Geos’ bankruptcy is believed to be tied to its persistent’s attempts at expansion, flying in the face of industry figures that showed the English-teaching market was shrinking amid the economic slump.
According to the Ministry of Economy, Trade and Industry, the monthly number of students enrolled at foreign-language conversation schools plunged from 826,858 in February 2006 to 335,604 in February this year. The corresponding monthly sales figures for the industry over the same period fell from ¥17.2 billion to ¥5.7 billion.
G.communication Co., which has taken over 230 of 329 schools run by collapsed English conversation school operator Geos Corp., resumed classes at 201 Geos schools nationwide Friday.
Classes at the remaining schools will restart soon, according to G.communication.
The phone was ringing off the hook at one Geos school in Tokyo, where classes resumed at 10 a.m., as students sought information about class schedules and made other inquiries. A female staffer manning the phone was still coming to grips with the events of recent days.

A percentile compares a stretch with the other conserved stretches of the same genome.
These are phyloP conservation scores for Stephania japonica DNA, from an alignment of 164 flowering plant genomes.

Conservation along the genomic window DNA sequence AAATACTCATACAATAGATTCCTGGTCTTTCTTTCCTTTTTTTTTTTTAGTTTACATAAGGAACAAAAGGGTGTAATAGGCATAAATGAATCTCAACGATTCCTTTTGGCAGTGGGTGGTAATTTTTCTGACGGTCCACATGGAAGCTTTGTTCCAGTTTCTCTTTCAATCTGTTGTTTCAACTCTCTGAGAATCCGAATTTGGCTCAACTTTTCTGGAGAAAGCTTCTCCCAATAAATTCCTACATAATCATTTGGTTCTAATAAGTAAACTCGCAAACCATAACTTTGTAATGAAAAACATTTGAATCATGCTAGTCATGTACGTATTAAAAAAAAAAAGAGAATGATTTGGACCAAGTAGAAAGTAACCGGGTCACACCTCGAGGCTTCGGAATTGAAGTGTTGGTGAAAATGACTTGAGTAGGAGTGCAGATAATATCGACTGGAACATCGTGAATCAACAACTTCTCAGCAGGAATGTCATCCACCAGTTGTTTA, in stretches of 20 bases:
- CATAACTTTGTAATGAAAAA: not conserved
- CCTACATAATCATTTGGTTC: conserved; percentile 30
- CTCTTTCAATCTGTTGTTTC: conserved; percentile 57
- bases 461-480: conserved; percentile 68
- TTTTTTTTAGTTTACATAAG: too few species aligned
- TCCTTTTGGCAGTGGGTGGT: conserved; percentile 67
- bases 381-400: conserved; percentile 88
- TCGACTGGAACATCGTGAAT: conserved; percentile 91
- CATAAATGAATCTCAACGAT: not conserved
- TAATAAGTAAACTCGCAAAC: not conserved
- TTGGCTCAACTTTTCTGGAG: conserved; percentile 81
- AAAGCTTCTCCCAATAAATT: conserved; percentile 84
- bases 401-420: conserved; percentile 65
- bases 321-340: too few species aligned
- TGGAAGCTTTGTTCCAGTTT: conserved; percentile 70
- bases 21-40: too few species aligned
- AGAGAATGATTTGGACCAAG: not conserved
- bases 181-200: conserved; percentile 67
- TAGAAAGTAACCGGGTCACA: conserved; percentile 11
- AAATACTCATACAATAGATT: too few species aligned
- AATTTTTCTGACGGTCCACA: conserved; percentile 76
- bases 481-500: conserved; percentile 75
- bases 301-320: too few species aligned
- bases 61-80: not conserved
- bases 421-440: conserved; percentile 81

“I’d heard some schools would close, but I never expected the company would go under,” she said. “I also heard that we’ll keep our jobs, so I really don’t know what’s going on.”
Meanwhile, Mizuho Fukushima, state minister in charge of consumer affairs, said after a Cabinet meeting Friday, “We’ll keep an eye on developments so students can take classes without concern.”
Nagoya-based G.communication said students at 99 Geos schools that will be shut down can take classes at other schools taken over by the company if they waive the right to receive a repayment of their tuition fees.